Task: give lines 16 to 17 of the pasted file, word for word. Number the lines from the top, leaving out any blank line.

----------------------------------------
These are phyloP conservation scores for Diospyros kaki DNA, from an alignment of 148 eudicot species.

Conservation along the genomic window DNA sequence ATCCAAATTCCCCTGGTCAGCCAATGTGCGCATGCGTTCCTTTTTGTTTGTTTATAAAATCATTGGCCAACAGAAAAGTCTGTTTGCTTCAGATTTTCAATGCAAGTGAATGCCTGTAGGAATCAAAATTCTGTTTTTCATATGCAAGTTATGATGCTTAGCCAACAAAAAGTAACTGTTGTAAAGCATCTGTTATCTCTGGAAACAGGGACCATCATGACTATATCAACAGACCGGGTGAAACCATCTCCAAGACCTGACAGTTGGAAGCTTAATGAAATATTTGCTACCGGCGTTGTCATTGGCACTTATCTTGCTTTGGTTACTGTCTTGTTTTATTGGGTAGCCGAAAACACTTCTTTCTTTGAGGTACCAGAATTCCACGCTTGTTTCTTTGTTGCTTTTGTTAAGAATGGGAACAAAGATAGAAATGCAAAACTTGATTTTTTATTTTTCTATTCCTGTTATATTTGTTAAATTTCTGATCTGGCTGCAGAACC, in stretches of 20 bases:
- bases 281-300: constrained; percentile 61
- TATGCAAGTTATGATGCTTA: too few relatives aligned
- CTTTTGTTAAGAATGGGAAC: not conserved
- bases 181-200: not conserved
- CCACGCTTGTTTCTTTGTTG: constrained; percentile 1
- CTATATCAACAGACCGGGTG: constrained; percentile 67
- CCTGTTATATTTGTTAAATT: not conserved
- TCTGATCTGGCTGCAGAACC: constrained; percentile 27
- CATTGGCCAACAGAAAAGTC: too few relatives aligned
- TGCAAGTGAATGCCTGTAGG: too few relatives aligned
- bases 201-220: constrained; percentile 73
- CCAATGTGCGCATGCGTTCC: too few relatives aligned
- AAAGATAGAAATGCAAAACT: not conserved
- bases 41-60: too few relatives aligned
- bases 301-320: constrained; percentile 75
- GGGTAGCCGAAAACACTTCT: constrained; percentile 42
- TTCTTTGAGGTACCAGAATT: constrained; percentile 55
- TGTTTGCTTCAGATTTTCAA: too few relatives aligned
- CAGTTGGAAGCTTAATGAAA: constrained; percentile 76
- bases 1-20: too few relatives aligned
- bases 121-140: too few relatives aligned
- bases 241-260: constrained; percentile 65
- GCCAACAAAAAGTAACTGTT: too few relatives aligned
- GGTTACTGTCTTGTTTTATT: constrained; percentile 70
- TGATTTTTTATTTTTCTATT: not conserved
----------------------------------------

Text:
- bases 41-60: too few relatives aligned
- bases 301-320: constrained; percentile 75